Today, BP, and their contractors, Transocean and Halliburton, are testifying before Congress to determine who is at fault for the nearly 4 million gallons of oil wreaking havoc on the Gulf Coast. At this morning’s
Senate hearing the CEOs of each company – and the political benefactors of Big Oil’s big money like Alaska Senator Lisa Murkowski – are asking us to believe that what is happening off the Gulf Coast is just one terrible accident or a few reckless companies who made some mistakes.
When it comes to the politics of Big Oil and its impact on our environment, our economy and our climate, we’re not talking about one bad apple we’re talking about a whole barrel of bad apples.
Washington’s response to the disaster in the Gulf cannot be limited to holding hearings and cleaning up the spill (although both are critical at this point). We must set our country on a course to fundamentally change how we produce and consume energy so we can end our dependence on oil and other dirty and dangerous fossil fuels once and for all. And we must stop Big Oil’s big money influence on our politicians and our elections.
In California, as these oil hearings are unfolding on the Hill, Big Oil bullies Chevron, ConocoPhillips, ConocoPhillips, Shell and Exxon Mobil have joined with the California Chamber of Commerce to push a proposed ballot measure that would protect them from fees used to lessen their harmful effects on the environment. Chevron alone has spent over $250,000 on a measure that would protect oil companies from cleaning up oil spills and instead pass the costs on to taxpayers.
Which is why activists with the RAN joined BP, Transocean and Halliburton in today’s Senate committee hearings. Holding signs that read, “Big Oil profits, we pay” and with black, oily tears painted on their faces, activists were there to remind our decision makers that the underlying cause of this disaster is our dangerous and dirty addiction to oil as well as Big Oil’s slippery influence on politics, which is undermining our nation’s transition to a clean energy future.
Senator Cardin, who is co-chairing one of today’s hearings, put it perfectly in the Baltimore Sun:
“The catastrophic oil spill ravaging the Gulf of Mexico and bearing down on coastal states is another reminder: America’s current energy policy is a disaster. We need to break our dangerous addiction to oil and promote safe and clean sources of power and fuel — and we need to begin today.”
He took the words right out of my mouth – America’s current energy policy is a disaster. Big Oil and King Coal assert tremendous power in Washington, operating unchecked and unregulated, and wreaking havoc on our environment, public health and our climate. The oil spill in the Gulf is a tragedy, but it is not the only horrifying dirty oil disaster local communities are facing. From the devastating tar sands projects in Alberta to the oily mess Chevron left in Ecuador, across the globe the price of oil is too high.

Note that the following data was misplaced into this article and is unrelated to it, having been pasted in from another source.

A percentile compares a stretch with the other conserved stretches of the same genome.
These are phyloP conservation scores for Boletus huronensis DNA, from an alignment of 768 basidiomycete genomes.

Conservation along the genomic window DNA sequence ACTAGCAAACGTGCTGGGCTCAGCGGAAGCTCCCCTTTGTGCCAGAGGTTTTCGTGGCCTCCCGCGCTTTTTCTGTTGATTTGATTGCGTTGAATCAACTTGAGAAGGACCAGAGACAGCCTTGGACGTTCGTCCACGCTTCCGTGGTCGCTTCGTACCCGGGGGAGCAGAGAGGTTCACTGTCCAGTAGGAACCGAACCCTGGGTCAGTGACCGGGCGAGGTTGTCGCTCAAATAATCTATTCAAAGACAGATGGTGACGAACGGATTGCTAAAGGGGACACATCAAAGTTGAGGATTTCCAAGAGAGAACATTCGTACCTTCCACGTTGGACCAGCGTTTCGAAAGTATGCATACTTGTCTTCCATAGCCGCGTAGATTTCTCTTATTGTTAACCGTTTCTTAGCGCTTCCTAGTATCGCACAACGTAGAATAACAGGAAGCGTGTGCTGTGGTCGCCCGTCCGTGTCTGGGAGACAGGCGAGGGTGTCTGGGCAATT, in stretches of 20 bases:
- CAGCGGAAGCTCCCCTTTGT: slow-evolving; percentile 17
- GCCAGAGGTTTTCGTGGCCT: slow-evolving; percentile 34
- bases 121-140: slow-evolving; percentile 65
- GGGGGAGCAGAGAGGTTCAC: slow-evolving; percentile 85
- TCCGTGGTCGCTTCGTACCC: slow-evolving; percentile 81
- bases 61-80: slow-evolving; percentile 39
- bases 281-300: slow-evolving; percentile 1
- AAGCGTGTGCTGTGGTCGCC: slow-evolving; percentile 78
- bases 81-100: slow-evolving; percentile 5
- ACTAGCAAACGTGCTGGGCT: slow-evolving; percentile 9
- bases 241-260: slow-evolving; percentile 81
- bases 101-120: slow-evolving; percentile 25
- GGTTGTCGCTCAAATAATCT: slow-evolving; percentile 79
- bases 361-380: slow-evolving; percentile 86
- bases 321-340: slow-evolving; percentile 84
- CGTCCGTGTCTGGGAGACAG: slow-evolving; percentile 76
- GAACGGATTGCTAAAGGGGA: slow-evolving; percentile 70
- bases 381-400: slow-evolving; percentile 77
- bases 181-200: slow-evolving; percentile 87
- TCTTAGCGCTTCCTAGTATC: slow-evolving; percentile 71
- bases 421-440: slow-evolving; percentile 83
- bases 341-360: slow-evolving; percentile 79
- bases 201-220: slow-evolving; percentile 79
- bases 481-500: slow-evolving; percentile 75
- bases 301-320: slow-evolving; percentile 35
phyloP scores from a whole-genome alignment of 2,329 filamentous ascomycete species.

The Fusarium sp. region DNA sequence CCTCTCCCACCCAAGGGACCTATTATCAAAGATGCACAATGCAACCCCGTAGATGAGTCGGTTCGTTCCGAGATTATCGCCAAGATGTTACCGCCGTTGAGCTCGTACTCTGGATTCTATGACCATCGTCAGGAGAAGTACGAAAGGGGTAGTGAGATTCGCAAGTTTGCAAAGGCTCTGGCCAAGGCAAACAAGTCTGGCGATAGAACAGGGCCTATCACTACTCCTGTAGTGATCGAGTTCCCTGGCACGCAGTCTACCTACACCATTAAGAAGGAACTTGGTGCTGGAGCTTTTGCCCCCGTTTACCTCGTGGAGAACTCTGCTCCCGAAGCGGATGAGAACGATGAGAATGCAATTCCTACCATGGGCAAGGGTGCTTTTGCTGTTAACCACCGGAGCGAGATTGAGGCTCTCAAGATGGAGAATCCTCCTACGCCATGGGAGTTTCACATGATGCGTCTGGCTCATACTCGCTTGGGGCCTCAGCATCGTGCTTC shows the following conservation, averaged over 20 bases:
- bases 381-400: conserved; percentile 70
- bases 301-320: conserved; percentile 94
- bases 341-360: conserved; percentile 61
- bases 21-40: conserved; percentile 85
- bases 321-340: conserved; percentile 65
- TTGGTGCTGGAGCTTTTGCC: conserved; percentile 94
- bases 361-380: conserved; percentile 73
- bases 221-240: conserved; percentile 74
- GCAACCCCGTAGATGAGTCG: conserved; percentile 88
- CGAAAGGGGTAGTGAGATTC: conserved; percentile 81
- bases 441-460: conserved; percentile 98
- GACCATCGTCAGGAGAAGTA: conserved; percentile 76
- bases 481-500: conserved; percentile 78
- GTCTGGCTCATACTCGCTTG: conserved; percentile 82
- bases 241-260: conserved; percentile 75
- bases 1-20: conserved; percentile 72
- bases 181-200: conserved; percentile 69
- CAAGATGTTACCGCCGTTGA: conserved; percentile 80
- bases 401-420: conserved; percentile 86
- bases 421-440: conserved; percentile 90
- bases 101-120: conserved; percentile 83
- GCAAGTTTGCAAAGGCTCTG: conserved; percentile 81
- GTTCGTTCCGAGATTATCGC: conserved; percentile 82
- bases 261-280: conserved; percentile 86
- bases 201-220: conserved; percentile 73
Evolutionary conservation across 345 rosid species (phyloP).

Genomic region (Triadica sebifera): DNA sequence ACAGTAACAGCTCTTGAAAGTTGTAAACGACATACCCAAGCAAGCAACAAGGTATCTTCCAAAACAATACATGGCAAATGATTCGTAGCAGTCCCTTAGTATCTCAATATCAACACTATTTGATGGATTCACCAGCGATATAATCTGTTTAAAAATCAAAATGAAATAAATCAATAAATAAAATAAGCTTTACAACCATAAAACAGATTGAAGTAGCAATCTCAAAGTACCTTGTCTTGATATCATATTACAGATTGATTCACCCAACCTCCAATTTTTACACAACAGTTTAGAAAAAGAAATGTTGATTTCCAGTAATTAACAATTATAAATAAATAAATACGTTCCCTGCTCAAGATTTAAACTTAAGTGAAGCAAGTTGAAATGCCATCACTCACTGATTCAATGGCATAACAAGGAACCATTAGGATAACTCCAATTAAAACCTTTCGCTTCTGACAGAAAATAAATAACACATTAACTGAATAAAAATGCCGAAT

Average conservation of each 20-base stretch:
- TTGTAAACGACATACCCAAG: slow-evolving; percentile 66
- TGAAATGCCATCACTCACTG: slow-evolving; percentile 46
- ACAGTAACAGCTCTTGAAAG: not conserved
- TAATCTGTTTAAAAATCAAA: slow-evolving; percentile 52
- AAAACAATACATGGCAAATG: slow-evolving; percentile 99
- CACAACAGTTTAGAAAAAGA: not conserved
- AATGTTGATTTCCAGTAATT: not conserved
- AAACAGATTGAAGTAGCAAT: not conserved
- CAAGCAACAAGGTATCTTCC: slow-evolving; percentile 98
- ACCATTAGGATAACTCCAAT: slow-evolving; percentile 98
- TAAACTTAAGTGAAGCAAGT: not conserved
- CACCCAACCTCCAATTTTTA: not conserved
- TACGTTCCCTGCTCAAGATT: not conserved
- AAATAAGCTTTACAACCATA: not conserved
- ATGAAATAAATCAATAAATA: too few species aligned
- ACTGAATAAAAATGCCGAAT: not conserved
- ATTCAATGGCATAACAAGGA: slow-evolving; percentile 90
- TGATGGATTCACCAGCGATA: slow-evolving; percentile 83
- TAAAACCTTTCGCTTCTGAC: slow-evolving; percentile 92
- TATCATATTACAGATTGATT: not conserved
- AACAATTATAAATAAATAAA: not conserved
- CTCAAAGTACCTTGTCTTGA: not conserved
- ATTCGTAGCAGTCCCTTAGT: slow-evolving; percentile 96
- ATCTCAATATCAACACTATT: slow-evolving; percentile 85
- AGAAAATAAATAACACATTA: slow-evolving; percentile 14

With climate and clean energy legislation at the forefront of political debate, it is critical that we heed the larger lessons of this disaster. For starters, here is what I would suggest:
1. We must separate oil and state. Oil companies need to get out of the way of good government, and stop lobbying against necessary clean energy policies. And, perhaps more importantly, our politicians need to stop taking money from Big Oil, which is clouding their ability to regulate this dangerous industry and is one influential reason they have been unable to pass strong energy policy.
2. Oil companies must pay up for all the damage they have done to date. While we transition to a clean energy economy, oil giants like BP, Exxon and Chevron and their mercenaries-for-hire like Halliburton and Transocean must be held accountable for their role in environmental disasters and regulated more closely. History has taught us that Oil giants won’t take responsibility willingly. For decades, Exxon-Mobil dodged cleanup costs for the Exxon Valdez spill. Chevron is still fighting to avoid responsibility for the billions of gallons of oil-contaminated waste that were dumped into the Amazon watershed by Texaco, now owned by Chevron. Let’s make sure that BP isn’t allowed to follow in that dirty legacy.
Voters get it. In light of the oil spill, voters, one recent poll suggests, have come to understand the dangers of our dependence on oil and the need for comprehensive clean energy reform. Overall, 61 percent of 2010 voters support and just 31 percent oppose a bill “that will limit pollution, invest in domestic energy sources and encourage companies to use and develop clean energy.”
Let’s just hope Washington gets it too. Because clean, safe and renewable are three words the oil industry cannot say.